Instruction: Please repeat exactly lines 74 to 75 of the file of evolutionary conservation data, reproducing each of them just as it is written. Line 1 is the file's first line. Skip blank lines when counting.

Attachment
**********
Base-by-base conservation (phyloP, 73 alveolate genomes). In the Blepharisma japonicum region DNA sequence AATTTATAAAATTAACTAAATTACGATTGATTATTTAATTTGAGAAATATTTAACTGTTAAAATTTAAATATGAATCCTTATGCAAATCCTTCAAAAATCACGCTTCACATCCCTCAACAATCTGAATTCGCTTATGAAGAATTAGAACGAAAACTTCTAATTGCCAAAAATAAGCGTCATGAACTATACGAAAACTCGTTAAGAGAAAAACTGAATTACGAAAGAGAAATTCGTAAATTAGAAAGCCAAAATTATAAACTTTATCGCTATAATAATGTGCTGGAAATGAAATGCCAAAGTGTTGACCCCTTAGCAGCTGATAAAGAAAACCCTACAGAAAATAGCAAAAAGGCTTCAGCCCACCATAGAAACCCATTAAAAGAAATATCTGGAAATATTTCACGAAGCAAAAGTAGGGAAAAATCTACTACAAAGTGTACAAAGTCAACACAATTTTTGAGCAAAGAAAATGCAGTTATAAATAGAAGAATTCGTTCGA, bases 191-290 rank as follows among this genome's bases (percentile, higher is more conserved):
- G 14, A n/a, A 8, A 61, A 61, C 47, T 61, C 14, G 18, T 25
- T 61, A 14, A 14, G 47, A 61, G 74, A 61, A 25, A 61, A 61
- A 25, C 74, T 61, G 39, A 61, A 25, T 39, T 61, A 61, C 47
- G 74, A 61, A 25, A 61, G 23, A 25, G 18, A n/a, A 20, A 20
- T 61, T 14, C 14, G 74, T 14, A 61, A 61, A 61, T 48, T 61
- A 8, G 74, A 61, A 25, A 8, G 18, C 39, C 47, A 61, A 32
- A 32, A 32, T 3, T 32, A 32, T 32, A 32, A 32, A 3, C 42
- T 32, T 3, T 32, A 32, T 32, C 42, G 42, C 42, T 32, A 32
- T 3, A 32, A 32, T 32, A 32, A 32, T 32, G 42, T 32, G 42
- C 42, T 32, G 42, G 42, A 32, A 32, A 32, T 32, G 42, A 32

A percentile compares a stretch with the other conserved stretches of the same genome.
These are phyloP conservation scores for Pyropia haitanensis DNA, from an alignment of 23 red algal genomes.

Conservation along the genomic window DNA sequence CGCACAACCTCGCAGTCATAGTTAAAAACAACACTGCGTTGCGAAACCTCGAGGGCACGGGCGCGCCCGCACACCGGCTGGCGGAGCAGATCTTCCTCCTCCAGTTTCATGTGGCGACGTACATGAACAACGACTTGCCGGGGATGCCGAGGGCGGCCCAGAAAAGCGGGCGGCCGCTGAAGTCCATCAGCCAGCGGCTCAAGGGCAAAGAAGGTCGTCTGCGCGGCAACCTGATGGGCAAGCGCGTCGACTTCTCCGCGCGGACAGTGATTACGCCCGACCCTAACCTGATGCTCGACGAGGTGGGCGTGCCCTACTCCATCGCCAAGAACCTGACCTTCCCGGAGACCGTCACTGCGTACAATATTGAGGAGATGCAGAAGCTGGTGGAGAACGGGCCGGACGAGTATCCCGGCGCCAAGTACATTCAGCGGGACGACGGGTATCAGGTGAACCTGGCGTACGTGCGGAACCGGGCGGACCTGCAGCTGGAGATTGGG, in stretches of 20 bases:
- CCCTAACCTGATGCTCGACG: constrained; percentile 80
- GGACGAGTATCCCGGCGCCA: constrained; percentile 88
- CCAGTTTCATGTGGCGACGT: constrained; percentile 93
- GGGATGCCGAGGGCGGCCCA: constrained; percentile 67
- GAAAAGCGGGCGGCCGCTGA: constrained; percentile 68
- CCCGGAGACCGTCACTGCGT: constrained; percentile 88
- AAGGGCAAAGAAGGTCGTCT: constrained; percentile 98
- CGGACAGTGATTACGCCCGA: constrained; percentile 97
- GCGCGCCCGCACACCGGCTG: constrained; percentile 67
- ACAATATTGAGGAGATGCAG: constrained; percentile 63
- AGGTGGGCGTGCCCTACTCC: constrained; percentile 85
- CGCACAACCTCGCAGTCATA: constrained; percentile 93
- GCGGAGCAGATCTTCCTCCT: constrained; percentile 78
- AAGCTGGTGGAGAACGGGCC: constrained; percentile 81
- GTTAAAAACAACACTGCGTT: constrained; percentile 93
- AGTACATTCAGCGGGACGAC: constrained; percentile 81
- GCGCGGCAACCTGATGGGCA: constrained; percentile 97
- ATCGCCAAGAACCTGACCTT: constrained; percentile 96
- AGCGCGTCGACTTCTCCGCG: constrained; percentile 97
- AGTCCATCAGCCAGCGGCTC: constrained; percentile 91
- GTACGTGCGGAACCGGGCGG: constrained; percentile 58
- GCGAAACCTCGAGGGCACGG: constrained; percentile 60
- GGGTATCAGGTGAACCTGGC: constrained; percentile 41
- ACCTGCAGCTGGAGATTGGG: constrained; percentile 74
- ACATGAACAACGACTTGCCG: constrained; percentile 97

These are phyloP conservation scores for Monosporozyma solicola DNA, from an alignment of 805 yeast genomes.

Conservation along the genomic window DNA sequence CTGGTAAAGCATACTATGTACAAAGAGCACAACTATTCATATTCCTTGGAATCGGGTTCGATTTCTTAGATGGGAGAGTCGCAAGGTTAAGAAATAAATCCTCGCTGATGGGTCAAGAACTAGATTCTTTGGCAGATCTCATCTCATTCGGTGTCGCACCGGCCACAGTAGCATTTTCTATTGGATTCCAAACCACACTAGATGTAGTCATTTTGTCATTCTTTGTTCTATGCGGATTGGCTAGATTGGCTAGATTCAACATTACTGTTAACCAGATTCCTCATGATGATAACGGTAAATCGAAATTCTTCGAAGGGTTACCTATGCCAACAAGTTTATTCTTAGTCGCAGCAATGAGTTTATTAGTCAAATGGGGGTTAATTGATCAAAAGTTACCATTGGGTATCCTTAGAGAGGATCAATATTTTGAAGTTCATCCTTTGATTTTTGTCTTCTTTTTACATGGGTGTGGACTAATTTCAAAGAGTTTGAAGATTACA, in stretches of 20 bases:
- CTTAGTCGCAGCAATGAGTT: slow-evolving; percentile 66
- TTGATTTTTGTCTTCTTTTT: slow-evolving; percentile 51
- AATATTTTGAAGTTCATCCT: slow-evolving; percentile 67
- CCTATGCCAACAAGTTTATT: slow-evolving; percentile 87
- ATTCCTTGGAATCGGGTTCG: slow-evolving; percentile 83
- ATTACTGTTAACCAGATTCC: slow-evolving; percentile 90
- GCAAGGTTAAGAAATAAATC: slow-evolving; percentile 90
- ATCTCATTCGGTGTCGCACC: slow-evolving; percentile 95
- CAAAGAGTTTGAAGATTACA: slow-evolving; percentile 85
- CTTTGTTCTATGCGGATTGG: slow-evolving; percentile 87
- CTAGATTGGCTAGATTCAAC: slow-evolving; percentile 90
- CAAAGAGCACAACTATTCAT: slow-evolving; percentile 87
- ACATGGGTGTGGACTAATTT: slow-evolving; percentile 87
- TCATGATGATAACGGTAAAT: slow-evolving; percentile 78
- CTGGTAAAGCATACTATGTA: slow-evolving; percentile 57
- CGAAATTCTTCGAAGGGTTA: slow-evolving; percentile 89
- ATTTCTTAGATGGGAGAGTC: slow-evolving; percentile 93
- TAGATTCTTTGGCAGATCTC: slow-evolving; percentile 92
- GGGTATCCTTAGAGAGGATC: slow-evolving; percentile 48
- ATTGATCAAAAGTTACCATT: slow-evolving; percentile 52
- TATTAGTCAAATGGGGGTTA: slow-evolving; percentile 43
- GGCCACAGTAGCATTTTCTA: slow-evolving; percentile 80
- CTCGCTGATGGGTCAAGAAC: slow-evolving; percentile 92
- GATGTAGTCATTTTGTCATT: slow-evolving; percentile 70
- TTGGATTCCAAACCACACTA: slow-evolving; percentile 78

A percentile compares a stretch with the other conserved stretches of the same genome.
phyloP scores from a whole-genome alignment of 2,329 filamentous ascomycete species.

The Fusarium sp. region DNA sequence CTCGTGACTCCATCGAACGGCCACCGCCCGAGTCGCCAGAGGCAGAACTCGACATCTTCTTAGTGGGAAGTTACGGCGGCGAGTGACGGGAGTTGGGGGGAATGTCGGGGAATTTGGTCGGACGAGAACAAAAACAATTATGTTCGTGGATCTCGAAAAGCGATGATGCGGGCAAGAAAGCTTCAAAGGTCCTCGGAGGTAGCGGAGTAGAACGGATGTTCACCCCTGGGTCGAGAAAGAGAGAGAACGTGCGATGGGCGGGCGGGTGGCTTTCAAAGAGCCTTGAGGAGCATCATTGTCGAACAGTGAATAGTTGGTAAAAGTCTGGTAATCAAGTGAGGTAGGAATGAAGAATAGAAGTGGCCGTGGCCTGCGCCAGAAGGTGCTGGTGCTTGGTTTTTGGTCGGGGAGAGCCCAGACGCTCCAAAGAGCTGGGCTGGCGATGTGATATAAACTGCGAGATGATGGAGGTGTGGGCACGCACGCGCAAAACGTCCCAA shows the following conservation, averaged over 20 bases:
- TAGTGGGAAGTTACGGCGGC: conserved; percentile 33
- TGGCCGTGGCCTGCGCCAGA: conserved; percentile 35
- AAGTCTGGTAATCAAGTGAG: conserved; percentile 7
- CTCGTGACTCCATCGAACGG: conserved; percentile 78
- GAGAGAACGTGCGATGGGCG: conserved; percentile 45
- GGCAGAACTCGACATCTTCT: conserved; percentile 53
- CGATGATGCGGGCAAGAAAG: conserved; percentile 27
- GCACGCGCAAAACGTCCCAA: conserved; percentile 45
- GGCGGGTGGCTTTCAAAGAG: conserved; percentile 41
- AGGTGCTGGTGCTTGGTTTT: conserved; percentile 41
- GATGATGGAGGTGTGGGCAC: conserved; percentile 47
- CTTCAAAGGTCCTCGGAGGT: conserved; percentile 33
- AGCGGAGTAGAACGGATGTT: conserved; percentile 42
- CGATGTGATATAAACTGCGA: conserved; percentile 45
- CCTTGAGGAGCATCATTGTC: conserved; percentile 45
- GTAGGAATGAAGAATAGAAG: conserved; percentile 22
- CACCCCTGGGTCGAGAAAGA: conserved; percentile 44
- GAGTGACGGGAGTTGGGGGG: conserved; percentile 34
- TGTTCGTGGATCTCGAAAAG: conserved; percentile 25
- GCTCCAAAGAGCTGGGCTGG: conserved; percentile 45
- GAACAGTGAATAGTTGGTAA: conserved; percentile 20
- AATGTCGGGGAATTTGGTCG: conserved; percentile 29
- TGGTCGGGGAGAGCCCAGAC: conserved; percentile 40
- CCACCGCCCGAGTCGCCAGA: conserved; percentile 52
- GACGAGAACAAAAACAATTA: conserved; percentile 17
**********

- GAGAGAACGTGCGATGGGCG: conserved; percentile 45
- GGCAGAACTCGACATCTTCT: conserved; percentile 53